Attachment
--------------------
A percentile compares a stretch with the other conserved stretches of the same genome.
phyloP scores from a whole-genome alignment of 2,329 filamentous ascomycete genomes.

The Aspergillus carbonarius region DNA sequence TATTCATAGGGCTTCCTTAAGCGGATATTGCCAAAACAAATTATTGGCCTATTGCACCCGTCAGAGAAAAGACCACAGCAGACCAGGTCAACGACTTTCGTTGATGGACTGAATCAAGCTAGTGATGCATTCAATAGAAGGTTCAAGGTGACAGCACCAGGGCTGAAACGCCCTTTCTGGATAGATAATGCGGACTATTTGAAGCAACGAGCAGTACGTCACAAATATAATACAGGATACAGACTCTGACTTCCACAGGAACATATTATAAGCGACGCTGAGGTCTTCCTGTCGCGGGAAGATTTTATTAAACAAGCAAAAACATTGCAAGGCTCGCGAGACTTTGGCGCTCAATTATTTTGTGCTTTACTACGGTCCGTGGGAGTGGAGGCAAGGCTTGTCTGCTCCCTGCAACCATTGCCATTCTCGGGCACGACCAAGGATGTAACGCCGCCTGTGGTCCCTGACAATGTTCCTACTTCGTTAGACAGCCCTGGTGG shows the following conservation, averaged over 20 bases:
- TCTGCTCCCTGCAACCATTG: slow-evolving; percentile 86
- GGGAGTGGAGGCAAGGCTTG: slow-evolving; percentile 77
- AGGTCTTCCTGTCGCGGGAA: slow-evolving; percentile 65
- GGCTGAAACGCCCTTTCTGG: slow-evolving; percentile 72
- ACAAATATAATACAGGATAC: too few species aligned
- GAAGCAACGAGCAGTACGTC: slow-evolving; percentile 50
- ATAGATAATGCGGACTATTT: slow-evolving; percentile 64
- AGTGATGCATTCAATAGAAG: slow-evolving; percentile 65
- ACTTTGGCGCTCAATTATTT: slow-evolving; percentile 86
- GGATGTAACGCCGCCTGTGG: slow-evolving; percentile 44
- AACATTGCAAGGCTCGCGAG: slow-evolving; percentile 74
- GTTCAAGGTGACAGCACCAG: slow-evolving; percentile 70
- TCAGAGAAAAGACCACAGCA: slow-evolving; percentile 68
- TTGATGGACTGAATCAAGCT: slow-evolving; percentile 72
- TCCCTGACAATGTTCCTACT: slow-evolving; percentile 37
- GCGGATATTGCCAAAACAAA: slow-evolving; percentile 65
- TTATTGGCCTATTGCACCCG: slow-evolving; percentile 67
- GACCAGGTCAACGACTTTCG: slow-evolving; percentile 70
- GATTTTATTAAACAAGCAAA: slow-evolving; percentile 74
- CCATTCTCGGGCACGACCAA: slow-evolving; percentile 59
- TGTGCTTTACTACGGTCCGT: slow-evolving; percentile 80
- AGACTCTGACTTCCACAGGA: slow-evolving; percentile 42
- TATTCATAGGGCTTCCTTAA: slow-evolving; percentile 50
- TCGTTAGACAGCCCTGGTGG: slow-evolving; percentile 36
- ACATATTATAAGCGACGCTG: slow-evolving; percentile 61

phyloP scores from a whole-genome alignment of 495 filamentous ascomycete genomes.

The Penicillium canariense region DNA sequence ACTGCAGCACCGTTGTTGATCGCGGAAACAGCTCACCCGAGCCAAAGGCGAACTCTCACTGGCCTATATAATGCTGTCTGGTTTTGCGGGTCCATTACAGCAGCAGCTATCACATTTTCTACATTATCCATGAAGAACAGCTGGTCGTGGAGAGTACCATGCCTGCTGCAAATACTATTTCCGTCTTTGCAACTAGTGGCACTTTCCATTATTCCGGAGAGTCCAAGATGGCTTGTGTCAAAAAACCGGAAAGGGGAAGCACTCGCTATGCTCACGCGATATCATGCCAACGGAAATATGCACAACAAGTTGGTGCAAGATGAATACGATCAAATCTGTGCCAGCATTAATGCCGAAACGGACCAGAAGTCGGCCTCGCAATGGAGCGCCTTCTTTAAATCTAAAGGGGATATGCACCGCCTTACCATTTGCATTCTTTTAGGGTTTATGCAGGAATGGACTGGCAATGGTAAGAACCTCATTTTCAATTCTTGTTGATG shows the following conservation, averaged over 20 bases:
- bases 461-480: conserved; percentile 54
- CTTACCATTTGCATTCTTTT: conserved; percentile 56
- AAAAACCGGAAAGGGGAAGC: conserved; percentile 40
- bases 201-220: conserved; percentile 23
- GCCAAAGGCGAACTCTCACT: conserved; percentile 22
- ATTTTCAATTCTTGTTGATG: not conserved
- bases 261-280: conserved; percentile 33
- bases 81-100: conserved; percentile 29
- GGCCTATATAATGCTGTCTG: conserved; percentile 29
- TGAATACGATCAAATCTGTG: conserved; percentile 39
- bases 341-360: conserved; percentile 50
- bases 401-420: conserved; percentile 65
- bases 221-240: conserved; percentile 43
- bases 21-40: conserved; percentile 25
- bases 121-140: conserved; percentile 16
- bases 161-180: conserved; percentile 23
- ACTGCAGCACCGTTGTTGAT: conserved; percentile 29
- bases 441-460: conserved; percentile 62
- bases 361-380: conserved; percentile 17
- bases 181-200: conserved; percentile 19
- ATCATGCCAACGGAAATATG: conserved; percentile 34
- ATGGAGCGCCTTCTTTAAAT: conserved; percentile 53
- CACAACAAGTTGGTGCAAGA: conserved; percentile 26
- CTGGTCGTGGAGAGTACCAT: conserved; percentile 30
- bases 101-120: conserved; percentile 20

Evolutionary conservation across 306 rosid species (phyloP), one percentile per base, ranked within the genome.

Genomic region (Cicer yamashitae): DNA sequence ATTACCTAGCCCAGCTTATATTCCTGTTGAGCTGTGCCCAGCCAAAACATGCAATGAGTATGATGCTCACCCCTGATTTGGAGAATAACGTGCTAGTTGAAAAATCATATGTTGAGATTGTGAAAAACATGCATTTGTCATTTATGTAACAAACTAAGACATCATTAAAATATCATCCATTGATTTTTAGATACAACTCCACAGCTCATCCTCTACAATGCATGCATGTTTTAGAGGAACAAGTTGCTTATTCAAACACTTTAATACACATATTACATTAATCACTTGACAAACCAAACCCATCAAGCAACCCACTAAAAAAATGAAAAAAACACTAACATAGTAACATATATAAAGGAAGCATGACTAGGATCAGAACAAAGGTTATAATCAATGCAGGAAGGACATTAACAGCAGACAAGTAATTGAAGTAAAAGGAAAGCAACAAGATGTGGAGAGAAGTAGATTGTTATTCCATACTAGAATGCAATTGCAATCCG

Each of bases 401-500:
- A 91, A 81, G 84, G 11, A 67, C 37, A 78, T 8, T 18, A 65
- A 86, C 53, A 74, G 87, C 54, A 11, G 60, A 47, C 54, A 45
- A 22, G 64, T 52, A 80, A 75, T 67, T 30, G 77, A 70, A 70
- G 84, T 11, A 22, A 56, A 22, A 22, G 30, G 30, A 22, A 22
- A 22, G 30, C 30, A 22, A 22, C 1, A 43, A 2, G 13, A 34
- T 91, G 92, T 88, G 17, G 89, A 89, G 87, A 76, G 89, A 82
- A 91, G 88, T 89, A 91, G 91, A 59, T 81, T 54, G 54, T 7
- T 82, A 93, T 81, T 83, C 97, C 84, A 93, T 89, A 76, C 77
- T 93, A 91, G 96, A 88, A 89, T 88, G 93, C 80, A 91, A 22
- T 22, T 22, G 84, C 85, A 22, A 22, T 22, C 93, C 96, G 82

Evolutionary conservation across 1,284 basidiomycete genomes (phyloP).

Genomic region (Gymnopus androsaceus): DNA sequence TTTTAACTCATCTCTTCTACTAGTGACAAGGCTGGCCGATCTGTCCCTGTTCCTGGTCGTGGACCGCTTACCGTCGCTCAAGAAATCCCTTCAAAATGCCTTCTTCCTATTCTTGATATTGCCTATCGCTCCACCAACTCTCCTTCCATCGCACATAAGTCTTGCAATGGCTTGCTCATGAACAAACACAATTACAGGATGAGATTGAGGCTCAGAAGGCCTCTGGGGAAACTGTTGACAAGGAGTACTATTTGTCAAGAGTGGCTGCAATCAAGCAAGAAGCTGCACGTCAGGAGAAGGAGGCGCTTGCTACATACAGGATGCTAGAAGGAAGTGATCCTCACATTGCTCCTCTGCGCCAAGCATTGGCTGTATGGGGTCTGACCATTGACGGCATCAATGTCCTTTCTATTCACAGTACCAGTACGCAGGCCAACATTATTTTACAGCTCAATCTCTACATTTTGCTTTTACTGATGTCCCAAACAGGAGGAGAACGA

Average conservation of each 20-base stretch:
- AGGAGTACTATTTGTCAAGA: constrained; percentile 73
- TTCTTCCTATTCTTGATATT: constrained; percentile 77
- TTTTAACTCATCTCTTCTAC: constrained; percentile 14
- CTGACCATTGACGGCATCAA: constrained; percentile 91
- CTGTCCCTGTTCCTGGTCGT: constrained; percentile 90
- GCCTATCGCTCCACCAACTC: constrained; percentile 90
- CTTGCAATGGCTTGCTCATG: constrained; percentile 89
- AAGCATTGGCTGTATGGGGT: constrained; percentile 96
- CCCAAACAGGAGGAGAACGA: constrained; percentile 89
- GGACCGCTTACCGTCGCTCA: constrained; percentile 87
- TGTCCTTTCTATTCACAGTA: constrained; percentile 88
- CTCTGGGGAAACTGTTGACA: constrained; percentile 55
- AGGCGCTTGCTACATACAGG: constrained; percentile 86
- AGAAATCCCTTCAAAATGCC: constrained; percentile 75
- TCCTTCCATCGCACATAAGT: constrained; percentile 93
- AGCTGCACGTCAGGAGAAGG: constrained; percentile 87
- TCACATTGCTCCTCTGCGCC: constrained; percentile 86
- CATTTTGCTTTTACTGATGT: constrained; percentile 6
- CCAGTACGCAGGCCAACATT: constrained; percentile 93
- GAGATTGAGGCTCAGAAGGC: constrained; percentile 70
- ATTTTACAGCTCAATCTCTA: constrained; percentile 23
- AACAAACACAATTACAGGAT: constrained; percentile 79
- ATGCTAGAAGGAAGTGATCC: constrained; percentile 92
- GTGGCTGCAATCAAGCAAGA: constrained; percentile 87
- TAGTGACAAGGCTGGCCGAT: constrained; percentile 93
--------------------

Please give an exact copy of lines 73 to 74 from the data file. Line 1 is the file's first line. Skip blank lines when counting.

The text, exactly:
- TTCTTCCTATTCTTGATATT: constrained; percentile 77
- TTTTAACTCATCTCTTCTAC: constrained; percentile 14